Ever been operated on by a robot? Intuitive Surgical’s da Vinci surgical system isn’t autonomous by any means, but the surgeon certainly isn’t holding the scalpel in his or her hand.
This coming Tuesday (February 12) at 6:00PM EST on www.OR-Live.com Christine McCarty, MD, chair of cardiac surgery at PinnacleHealth, will perform minimally invasive double vessel bypass surgery on a beating human heart shown using this robotic system on a live webcast. (webcast link)
The da Vinci system has electromechanical arms for holding a dual lens, dual 3-CCD sensor camera (for depth perception), and all the tools required for surgery from Intuitive Surgical (most called EndoWrist Instruments) including scalpels, needle holders, scissors, graspers, cauterization tools and other instruments. Although the specifics are not detailed, each arm sends force feedback to the controls and the camera produces what Intuitive Surgical calls a 3D image.
I’ve seen laparoscopic knee surgery performed first-hand in the OR and watched the surgeon and surgical nurse hand-off instruments to each other throughout the procedure and look across the patient to the TV screen. The specific tools explained to me at the time were the camera, irrigation and cutting/suction tool. There was very little blood and required very few stitches to close up each small incision.
The da Vinci website lists that the robotic system provides a surgeon with better visualization, dexterity, precision and control than traditional minimally invasive procedure. The surgeon can sit while looking through the 3D image display directly in front of him with his arms straight forward. I would also imagine that the static hold of a robotic arm would greatly reduce fatigue on the surgeon’s hands.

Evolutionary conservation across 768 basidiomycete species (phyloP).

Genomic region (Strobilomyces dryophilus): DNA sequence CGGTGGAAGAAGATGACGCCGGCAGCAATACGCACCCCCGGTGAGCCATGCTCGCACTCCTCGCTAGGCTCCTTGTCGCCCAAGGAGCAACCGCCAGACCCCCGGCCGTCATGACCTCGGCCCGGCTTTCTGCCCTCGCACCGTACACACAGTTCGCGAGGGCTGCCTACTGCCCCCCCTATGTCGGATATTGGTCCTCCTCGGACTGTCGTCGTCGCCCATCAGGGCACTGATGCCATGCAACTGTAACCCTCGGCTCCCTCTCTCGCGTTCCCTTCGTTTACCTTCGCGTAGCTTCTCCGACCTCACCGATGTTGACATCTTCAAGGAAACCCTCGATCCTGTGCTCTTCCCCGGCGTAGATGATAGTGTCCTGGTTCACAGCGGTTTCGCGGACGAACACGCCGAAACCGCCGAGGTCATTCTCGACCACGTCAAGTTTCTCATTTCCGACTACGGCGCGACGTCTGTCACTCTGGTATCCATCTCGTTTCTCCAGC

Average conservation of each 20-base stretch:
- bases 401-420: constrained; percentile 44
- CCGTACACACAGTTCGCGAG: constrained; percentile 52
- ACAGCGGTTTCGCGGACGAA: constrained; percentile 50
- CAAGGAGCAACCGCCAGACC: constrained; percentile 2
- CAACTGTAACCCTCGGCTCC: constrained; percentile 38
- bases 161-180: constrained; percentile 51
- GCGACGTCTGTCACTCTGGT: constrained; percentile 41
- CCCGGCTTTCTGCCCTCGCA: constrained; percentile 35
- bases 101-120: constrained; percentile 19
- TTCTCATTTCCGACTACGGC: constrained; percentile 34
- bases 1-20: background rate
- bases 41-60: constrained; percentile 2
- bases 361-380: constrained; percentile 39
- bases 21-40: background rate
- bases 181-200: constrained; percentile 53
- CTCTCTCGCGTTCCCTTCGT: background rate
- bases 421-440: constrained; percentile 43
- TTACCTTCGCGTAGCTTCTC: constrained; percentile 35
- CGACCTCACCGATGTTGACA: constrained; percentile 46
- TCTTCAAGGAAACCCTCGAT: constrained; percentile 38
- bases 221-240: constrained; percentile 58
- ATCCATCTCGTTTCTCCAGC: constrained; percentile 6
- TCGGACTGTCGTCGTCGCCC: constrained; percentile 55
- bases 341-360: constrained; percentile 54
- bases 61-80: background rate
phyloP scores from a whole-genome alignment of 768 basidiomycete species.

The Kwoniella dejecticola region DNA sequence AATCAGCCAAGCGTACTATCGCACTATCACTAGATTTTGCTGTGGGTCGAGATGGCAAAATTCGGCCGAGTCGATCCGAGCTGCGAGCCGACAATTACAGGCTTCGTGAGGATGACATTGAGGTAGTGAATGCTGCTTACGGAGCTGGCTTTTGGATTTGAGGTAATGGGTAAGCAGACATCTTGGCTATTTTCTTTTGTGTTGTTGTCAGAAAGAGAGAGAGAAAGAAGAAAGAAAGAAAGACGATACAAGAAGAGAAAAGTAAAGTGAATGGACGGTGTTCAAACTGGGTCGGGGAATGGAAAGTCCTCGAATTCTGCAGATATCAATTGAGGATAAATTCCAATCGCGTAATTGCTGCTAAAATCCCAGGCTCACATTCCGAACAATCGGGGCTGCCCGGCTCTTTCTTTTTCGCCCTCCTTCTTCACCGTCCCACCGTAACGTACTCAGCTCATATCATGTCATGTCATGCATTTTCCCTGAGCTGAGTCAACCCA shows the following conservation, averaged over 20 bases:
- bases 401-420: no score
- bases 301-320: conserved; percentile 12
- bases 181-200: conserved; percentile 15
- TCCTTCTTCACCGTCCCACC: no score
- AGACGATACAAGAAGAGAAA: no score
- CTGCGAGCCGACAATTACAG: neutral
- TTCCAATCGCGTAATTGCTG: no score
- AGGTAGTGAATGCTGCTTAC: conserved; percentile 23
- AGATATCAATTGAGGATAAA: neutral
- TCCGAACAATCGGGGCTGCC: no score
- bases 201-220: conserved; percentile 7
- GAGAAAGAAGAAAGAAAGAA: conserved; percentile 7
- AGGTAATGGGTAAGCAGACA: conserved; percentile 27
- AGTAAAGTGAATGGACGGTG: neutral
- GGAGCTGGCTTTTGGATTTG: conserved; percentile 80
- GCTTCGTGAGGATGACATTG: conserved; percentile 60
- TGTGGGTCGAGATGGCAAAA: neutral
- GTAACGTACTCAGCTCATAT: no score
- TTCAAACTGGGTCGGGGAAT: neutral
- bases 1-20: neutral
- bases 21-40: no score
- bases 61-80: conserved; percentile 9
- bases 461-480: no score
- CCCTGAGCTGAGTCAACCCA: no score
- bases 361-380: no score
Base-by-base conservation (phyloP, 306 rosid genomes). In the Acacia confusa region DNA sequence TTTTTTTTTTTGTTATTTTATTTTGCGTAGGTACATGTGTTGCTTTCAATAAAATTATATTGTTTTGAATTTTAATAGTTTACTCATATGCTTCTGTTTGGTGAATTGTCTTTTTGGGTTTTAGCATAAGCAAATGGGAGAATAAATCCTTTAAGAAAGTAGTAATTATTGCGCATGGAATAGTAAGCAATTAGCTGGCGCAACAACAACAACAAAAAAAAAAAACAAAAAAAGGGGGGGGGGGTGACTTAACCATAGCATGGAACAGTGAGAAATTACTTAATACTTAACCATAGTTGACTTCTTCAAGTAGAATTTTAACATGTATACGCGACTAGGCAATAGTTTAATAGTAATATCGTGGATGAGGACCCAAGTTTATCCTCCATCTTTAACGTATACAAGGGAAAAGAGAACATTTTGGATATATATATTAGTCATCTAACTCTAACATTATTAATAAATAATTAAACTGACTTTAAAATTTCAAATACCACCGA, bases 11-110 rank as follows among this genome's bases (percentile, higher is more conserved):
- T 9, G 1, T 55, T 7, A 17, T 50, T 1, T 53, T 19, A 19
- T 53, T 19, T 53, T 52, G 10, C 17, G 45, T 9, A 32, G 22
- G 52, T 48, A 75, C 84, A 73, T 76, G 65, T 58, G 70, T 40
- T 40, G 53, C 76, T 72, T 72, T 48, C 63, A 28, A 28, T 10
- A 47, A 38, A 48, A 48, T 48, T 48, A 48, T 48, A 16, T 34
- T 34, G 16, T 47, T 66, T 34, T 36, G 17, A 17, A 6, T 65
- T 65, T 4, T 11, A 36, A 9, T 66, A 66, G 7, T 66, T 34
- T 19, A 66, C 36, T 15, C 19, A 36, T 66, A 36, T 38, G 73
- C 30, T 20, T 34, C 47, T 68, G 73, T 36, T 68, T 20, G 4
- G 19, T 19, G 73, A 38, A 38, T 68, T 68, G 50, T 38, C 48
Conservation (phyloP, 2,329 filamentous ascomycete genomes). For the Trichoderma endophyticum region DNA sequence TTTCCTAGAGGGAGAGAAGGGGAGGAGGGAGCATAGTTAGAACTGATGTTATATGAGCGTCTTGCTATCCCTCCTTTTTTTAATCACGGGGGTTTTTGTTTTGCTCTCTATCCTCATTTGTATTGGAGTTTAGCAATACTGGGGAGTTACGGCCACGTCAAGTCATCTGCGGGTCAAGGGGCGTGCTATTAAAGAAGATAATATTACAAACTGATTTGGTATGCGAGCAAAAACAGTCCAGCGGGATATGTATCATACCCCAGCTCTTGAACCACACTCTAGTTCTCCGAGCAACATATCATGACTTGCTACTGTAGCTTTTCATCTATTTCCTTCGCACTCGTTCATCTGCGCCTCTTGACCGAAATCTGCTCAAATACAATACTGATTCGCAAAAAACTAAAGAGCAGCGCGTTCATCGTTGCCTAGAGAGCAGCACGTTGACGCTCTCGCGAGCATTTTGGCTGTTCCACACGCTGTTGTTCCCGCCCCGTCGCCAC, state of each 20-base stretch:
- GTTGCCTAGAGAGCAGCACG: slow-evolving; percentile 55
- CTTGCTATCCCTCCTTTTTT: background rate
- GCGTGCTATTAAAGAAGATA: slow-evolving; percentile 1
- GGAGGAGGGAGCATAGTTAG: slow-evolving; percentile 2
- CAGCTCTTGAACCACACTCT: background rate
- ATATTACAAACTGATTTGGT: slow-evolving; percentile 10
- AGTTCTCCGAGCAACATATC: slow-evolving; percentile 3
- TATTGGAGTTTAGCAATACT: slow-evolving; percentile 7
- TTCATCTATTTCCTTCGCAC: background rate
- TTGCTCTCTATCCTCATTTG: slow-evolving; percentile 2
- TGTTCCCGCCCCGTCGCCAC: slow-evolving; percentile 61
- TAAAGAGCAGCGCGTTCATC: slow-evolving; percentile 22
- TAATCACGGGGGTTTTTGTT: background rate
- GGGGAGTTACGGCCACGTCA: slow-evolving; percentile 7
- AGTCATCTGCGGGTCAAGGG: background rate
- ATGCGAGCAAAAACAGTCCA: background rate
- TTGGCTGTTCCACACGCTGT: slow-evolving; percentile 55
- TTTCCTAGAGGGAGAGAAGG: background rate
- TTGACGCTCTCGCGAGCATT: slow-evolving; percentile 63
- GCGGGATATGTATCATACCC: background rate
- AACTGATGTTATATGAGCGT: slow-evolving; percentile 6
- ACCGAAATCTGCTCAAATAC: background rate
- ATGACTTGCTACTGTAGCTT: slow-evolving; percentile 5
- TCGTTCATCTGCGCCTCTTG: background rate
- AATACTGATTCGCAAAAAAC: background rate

The benefits of the surgeon are important, but hospitals won’t purchase the equipment unless patients create a demand. The draw for patients are even smaller than previous laparoscopic surgery techniques, leading to (hopefully) less pain, scarring, blood loss which implies a shorter hospital stay and a faster recovery to normalcy. The separate da Vinci surgery website gives compelling testimonials and diagrams.
The system has up to four electromechanical arms to hold up to four swappable instruments, allowing what Intuitive Surgical calls Solo Surgery. The term Solo Surgery may suggest that telesurgery, or long distance surgery may be possible. However, Intuitive Surgical states that although the system is theoretically capable of long distance surgery, it is not the focus of the company and is not currently available.
This product takes into consideration all the users of the product — the surgeon, patient, nurses, and many others — to try to improve the quality of life. The device is a highly mechanical, electrical and software driven device that also hopefully incorporates design and usability, suiting the needs of the users. The da Vinci Surgical System is at the crosshairs of mechatronics.
I remember thinking in my childhood about whether someday robots would do our jobs better than we can. Intuitive Surgical insists that the robot is an increased precision device directly controlled by the surgeon’s own touch and that scripts or any automation is not utilized. In the future, I think this will change. For example, one thing that comes to mind is a robot that performs a perfect stitch of correct tightness — possibly leading to less tissue damage by avoiding strangulating tissue when sutures are too tight.
I wonder when a surgical procedure will be on an equivalent of the TV show How It’s Made.